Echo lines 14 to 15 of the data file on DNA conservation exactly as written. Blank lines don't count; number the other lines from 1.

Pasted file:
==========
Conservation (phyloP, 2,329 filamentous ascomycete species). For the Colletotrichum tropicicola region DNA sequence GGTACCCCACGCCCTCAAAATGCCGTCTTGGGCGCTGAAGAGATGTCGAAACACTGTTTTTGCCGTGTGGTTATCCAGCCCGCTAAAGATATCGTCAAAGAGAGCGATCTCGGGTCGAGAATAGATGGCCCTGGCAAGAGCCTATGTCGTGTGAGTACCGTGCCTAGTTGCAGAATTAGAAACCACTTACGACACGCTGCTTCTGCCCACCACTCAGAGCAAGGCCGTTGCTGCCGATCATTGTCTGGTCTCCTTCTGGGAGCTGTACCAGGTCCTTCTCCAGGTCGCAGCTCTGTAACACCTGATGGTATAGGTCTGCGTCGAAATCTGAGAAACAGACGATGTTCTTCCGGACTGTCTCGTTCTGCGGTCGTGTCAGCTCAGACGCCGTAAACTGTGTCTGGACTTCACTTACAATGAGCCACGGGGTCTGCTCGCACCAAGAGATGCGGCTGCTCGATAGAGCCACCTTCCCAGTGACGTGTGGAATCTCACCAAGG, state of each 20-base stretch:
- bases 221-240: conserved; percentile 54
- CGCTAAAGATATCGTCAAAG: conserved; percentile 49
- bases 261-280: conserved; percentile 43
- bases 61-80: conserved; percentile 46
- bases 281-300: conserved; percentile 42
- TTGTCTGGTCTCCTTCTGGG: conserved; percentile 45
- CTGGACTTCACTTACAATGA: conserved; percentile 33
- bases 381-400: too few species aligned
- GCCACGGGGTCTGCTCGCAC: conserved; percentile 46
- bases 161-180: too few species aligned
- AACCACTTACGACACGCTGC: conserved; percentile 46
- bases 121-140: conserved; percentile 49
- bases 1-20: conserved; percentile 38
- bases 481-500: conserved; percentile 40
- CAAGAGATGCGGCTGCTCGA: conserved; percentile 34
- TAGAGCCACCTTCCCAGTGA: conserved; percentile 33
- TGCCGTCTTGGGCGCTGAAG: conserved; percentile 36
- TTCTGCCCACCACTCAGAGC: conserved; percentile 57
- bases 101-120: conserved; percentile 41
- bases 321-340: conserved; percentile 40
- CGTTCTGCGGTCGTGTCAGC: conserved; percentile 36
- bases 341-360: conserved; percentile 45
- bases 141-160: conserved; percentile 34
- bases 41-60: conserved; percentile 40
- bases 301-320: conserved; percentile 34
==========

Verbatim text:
- bases 1-20: conserved; percentile 38
- bases 481-500: conserved; percentile 40